first targeted flight will occur between the fall of 2022 and mid-2023
(NASA) – NASA is seeking proposals for two new private astronaut missions to the International Space Station as part of the agency’s efforts to open space to more people than ever before.
With these opportunities, U.S. commercial companies will continue to play an essential role in establishing a sustained presence in low-Earth orbit (LEO) through the agency’s Commercial LEO Development Program.
The first targeted flight opportunity will occur between the fall of 2022 and mid-2023 and the second will occur between mid-2023 and the end of 2023. Proposals are due Friday, July 9, 2021, at 5 p.m. EDT.
NASA will host a pre-proposer’s conference to field industry questions related to this announcement on Tuesday, June 22, 2021, at 3:30 p.m. EDT. To confirm attendance, please email Karen Dailey at email@example.com.
A private astronaut mission involves U.S. commercial spacecraft transporting private astronauts to the space station, where they conduct activities aboard the orbiting laboratory or a commercial structure attached to it. NASA is enabling up to two short-duration private astronaut missions per year.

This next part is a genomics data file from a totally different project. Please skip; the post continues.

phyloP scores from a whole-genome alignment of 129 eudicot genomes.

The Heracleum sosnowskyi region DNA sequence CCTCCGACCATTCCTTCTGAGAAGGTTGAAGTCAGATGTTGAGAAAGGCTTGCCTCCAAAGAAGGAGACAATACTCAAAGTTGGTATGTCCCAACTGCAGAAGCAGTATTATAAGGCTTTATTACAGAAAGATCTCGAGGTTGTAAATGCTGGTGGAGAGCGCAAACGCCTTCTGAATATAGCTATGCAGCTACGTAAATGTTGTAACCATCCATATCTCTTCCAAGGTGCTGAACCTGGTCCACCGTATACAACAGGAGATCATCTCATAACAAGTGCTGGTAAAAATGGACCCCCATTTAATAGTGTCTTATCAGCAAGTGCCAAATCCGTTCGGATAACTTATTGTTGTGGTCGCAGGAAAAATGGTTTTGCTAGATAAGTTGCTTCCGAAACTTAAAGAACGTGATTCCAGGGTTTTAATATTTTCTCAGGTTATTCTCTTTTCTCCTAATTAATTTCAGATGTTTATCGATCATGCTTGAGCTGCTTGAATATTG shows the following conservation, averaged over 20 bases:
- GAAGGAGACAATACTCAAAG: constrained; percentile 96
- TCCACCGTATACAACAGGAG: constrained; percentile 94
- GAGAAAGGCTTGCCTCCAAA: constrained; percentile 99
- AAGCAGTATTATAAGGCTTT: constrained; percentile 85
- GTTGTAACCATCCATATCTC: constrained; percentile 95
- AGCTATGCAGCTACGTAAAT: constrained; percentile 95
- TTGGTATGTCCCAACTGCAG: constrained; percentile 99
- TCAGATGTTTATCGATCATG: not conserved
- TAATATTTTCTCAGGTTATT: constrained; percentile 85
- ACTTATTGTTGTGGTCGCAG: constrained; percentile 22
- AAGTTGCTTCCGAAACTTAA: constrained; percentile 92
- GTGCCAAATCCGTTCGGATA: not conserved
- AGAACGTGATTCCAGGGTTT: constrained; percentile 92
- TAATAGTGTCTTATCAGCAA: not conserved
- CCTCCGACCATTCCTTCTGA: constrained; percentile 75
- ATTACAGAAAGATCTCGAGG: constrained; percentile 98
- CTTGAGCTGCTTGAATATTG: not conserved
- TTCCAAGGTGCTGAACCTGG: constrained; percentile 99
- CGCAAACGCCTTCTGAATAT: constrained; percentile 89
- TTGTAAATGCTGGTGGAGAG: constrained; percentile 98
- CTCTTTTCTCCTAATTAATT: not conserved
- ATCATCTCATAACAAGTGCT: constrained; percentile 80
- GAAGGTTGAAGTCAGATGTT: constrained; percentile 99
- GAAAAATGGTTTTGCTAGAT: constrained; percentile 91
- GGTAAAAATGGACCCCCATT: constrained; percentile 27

“This year is truly a renaissance for human spaceflight both as we fly NASA and international partner astronauts on U.S. commercial crew spacecraft to the International Space Station and also as we see the expansion of private astronaut missions,” said Phil McAlister, director of commercial spaceflight development at NASA Headquarters.
“As more people fly to space and do more things during their spaceflights, it attracts even more people to do more activities in low-Earth orbit, and reflects the growing market we envisioned when we began the Commercial Crew Program 10 years ago.”
The new targeted flight opportunities will be the second and third private astronaut missions to the International Space Station. NASA signed an agreement with Axiom Space for the first private astronaut mission, to take place no earlier than January 2022.
Each of the new missions may be up to 14 days. Specific dates are dependent on spacecraft traffic to the space station and in-orbit activity planning and constraints.
Private astronaut missions must be brokered by a U.S. entity and use U.S. transportation spacecraft that meet NASA’s International Space Station visiting vehicle requirements, policies, and procedures. Refer to Focus Area 4A of NASA Research Announcement (NRA) NNJ13ZBG001N for additional details.
Enabling private astronaut missions to the International Space Station is part of the agency’s goal to develop a robust low-Earth orbit economy where NASA is one of many customers, and the private sector leads the way.
This strategy will provide services the government needs at a lower cost, enabling the agency to focus on its Artemis missions to the Moon and on to Mars while continuing to use low-Earth orbit as a training and proving ground for those deep space missions.
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